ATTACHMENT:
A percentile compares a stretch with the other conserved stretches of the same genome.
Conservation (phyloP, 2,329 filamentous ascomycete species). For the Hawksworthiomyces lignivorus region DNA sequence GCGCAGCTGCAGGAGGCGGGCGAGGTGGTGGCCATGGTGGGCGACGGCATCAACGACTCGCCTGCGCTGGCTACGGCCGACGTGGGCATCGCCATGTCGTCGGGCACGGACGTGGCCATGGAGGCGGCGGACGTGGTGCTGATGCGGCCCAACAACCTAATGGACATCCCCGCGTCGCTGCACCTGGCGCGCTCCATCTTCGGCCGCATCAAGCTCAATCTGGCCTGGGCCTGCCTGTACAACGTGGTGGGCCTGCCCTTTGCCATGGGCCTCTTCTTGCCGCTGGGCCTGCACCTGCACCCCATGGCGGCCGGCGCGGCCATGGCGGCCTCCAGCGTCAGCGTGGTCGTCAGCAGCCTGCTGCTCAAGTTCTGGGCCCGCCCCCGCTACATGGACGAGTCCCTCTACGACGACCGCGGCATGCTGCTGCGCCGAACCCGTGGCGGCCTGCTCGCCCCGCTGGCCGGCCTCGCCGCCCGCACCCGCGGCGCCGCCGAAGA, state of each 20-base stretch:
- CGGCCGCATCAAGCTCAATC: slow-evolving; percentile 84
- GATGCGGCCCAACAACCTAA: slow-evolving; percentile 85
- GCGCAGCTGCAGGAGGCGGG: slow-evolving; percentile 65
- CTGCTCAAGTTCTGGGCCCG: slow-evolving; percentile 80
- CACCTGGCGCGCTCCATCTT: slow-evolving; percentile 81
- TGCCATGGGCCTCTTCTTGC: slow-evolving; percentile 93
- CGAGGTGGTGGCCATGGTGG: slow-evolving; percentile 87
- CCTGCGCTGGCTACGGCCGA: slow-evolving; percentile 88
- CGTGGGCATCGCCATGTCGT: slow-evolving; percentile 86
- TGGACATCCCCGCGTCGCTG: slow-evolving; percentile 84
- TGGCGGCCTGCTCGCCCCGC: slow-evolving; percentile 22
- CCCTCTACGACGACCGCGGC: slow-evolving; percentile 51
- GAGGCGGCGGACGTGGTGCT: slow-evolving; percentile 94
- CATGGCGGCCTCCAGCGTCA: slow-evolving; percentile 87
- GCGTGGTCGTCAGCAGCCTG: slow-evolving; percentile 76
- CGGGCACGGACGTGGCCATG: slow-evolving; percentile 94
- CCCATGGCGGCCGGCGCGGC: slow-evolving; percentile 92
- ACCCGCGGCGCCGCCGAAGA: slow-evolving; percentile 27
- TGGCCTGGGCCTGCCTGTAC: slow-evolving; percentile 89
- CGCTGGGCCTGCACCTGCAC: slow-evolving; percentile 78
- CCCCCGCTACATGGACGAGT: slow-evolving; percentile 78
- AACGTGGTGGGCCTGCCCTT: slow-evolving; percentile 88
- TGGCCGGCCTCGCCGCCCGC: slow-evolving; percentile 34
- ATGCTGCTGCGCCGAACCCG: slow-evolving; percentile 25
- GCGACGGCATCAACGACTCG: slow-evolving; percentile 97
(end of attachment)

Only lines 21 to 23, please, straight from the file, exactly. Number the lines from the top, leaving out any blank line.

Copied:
- TGGCCTGGGCCTGCCTGTAC: slow-evolving; percentile 89
- CGCTGGGCCTGCACCTGCAC: slow-evolving; percentile 78
- CCCCCGCTACATGGACGAGT: slow-evolving; percentile 78